“My mommy group is on the third floor of my apartment building, as there are four babies born the same year as Lucas, four other kids between 1 and 4, and one pregnant couple,” Eisenberg said. “These are the people that dropped off food, water, and clothing when I came home from the hospital. True neighbors! On some weekdays, all the kids pour into the hallway and we just stand around the chaos and talk. It’s quite wonderful.”
But triple-checking two baby cams and drowning in doo-doo and diapers can be exhausting — even for a celebrity — so, baby in tow, Eisenberg recently fled back to Canada for a family visit and some downtime.
The host of “Ask Me Another” — described as “pub trivia meets a variety show,” the rambunctious program is jam-packed with a mash-up of trivia, word games, music, puzzles, and celebrities — says she’s getting better at prioritizing, but has also realized that it’s best not to sweat the small stuff.
“Hey, guess what? If I don’t reply to that e-mail, because I’m too busy with my son and working, nothing really bad happens!” she says.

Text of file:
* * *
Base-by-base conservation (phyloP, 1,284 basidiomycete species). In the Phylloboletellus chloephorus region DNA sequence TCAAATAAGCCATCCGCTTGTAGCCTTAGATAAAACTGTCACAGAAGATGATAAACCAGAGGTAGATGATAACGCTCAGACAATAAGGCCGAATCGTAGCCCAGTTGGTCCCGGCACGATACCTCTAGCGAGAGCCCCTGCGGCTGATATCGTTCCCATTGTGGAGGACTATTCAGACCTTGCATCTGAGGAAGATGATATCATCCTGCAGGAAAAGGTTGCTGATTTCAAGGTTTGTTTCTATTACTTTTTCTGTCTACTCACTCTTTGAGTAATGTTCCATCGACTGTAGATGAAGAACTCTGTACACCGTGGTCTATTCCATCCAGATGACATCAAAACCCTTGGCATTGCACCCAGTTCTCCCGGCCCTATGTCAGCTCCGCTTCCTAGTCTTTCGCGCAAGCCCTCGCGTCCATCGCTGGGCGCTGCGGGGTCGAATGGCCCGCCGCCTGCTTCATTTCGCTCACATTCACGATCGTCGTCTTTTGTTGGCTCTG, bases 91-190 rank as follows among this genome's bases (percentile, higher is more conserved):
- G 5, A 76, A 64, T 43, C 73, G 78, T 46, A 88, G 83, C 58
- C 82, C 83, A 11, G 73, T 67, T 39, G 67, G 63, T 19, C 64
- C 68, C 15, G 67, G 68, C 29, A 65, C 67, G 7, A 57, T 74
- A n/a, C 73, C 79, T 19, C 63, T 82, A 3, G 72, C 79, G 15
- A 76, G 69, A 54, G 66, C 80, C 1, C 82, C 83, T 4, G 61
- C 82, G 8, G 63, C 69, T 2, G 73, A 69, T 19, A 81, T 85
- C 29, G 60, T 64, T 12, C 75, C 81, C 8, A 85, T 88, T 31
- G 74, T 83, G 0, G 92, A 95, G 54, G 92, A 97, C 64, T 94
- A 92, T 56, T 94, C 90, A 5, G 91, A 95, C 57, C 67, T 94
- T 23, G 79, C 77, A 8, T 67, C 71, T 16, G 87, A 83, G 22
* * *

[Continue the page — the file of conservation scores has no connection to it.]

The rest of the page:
She has also realized why raising kids is more challenging today than ever before.
“I’m saying nothing new here when I say that the amount of information you have access to can be really confusing when it comes to figuring out how to raise your baby. On one hand, it’s amazing to have all of this information just one desperate 3 am Google away, but you can also fall down a deep hole of contradictory ideas, and of course, terrible conclusions to simple problems. (You Google, ‘My baby smiles so much,’ [and] you get an article that says it could be a brain tumor.)”
And she’s not worried that she had her child later in life.
“I’m enjoying the new perspective I have on life, and even though I’m one of the older moms, at least I don’t have to worry about feeling like I’m missing out on the party life, because guess what — I’ve done it!”
See Eisenberg in action! Her home spot is Gotham Comedy Club. She performs there several times a month. You can also see her at Union Hall and The Bell House in Brooklyn. Recently, she teamed up with New Yorker cartoonist and author of “Mama Tried” Emily Flake for a comedy show, where all the acts talk about parenting.
“Sh!t Show” at Union Hall [702 Union St. between Fifth and Sixth avenues in Park Slope, (718) 638–4400, union
Eugene Mirman Comedy Festival at the Bell House [149 Seventh St. between Third and Second avenues in Gowanus, (718) 643–6510, thebe
The new season of “Ask Me Another” is here! Listen to it on iTunes. For tickets to a live taping, visit www.nprpresents.org/organizer/ask-me-another
Ophira Eisenberg has also released her second comedy album “BANGS!” on Comedy Dynamics, www.comedydynamics.com.
Tammy Scileppi is a Queens-based freelance writer and journalist, parent, and regular contributor to New York Parenting.